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The collapse of three of India’s five electricity grids on Tuesday left more than half the country’s 1.2 billion population without power.
It was the second day of blackouts, following the that left more than 300 million people without electricity Monday. The government blamed a spike in power demand that tripped an already stretched transmission system.
The two blackouts left commuters stranded on roads and train lines and forced hospitals to turn to generators to keep operations going. The size of the outages were stunning even for Indians, who are long used to power blackouts. By Wednesday, most of the but according to analysts the outage could
Click ahead to see images from India's power blackout.
By Rajeshni Naidu-GhelaniPosted August 1, 2012
Millions of commuters were stranded across train stations in India as service came to a standstill.
Train stations in Kolkata were swamped with people trying to get home after government offices and schools closed early in the city of 5 million. More than 300 trains were stuck on the tracks, halting rail services in up to 10 states, according to local media reports.
Pictured: Students walk on the tracks as passengers wait near the platform of Sealdah train station in Kolkata.
Huge traffic jams were seen in major cities across northern India after traffic signals stopped functioning.
A creaky road and rail network have weighed heavily on India's efforts to industrialize. The government recently scaled back a target to pump $1 trillion into infrastructure over the next five years as it deals with the country’s slowest economic growth in nine years.
Pictured: Traffic jam near Karkadi Mor in East Delhi.
The blackout spread east to cities such as Kolkata.
With millions of train passengers stranded on the tracks, railway operators dispatched several diesel locomotives to pull stranded trains from lines to main stations so that commuters could get access to food and water.
Pictured: Passengers and vendors wait on the platform of Sealdah train station for the resumption of services in Kolkata.
To shield themselves from frequent power outages, many Indians rely on diesel generators as a back-up source.
In fact, entire industries and neighborhoods run on diesel power. In Lucknow, for example, private hospital Vivekananda Polyclinic and Institute of Medical Sciences used three generators to keep dialysis machines running and air-conditioning on in the wards, according to media reports.
Pictured: A worker fills containers with fuel for generators in Siliguri, West Bengal.
On the first day, the outages snarled traffic on India’s already congested roads.
As Asia’s third-largest economy, India suffers a peak-hour power deficit of about 10 percent — impacting its economic growth. India was forced to buy extra power from the tiny Kingdom of Bhutan on Monday to help recover from the first blackout.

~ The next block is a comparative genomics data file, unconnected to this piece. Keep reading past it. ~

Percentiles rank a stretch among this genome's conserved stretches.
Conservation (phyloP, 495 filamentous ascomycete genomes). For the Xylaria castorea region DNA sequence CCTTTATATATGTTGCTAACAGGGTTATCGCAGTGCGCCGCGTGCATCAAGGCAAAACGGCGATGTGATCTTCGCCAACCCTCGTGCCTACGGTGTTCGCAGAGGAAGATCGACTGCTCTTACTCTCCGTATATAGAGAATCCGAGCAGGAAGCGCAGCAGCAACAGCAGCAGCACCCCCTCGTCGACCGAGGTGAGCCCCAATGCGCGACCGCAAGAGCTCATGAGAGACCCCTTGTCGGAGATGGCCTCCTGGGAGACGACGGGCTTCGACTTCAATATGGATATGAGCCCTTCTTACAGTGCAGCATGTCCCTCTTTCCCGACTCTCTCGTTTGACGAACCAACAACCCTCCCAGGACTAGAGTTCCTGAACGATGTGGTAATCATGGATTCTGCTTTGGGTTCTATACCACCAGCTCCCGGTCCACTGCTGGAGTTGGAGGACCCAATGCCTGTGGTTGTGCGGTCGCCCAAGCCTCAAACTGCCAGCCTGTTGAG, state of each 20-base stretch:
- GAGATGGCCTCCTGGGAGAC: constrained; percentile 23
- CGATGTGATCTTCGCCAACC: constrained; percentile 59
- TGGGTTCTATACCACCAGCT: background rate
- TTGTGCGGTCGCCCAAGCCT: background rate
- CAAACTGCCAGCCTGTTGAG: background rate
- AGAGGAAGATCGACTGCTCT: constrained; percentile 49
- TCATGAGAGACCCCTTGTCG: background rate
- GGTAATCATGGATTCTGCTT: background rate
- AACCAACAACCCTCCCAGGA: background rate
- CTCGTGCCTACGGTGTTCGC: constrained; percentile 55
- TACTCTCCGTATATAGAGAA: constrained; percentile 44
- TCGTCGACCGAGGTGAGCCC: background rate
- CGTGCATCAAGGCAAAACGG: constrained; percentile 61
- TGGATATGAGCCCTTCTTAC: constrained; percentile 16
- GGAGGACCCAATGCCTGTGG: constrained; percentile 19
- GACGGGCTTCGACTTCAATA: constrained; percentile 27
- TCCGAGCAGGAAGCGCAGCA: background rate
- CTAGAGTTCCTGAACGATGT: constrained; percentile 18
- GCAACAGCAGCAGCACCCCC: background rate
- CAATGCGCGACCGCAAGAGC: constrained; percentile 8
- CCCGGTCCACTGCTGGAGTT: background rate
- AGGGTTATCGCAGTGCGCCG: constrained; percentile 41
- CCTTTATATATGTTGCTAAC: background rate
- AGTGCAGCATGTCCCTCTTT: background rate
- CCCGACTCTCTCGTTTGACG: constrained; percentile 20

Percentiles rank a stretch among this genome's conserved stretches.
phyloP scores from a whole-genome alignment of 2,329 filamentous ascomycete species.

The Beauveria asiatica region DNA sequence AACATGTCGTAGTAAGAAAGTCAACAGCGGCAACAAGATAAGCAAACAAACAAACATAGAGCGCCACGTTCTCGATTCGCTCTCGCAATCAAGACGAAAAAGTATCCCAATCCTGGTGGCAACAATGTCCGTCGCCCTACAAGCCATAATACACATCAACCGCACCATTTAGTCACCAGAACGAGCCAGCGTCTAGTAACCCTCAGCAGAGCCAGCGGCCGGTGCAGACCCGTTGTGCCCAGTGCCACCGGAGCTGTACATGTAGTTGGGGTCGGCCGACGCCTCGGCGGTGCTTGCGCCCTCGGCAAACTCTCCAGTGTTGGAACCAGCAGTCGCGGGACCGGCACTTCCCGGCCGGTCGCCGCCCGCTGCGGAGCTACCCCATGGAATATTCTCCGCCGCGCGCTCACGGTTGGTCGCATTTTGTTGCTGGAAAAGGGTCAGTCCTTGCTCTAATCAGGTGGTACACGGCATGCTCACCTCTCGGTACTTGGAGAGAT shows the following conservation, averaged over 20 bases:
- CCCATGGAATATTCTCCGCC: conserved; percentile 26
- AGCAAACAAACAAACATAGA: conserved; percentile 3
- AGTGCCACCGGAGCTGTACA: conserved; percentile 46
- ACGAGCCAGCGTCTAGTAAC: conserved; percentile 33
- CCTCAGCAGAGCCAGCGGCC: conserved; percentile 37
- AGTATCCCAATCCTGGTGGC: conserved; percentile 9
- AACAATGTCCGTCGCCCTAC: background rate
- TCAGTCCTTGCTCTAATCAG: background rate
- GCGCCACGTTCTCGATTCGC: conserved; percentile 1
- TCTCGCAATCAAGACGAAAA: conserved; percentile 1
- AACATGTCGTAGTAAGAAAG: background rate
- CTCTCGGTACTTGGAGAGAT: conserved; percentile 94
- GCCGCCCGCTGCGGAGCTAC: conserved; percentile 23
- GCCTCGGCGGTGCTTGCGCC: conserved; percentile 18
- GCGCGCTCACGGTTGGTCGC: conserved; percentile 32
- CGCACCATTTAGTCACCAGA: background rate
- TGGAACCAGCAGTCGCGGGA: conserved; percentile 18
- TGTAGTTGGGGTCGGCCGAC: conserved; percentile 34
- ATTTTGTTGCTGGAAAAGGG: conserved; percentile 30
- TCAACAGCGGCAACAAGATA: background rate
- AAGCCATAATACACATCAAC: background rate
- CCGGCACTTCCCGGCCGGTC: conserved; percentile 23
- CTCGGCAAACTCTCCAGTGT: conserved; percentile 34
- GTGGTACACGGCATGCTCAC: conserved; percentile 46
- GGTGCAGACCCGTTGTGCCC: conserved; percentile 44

Pictured: A traffic policeman directs traffic at an intersection in New Delhi.
The blackouts are the latest blow to India’s economy, which is grappling with a combination of slowing growth, a weak currency, inflation at above 7 percent and a poor monsoon season that is expected to drive up food prices.
While the direct impact of the power outages on businesses is not yet known, business lobby groups like the Confederation of Indian Industry estimate losses for local businesses to be in the tens of millions of dollars.
Pictured: Portable power generators provide power to souvenir shops along Janpath Market, a popular tourist shopping area, in New Delhi.
The power failure was triggered by energy-hungry states drawing power beyond their allocated limits, according to Indian government officials.
The government has set a target of $400 billion in private and public investment over the next five years to overhaul the country’s ailing power system and boost capacity, but its track record has been dismal.
India has the world's fifth-largest coal reserves and relies on it for two-thirds of its power generation. But disputes over land and environmental clearances and failure to invest in new mines and technology have held back coal output as demand rises.
Pictured: Pedestrians walk on a street under electric wires in the old quarters of New Delhi.
With this summer in north India being the hottest in 33 years, authorities made restoring services to hospitals and transportation systems a priority.
Blackouts lasting up to eight hours a day are common in much of India and have sparked angry protests. Power blackouts have also impacted water supplies, with many tube wells unable to pump water. There have been reports in recent weeks of scuffles breaking out as residents surrounded trucks delivering water around New Delhi.
Pictured: Employees of the revenue office work with the help of candles in Siliguri, West Bengal.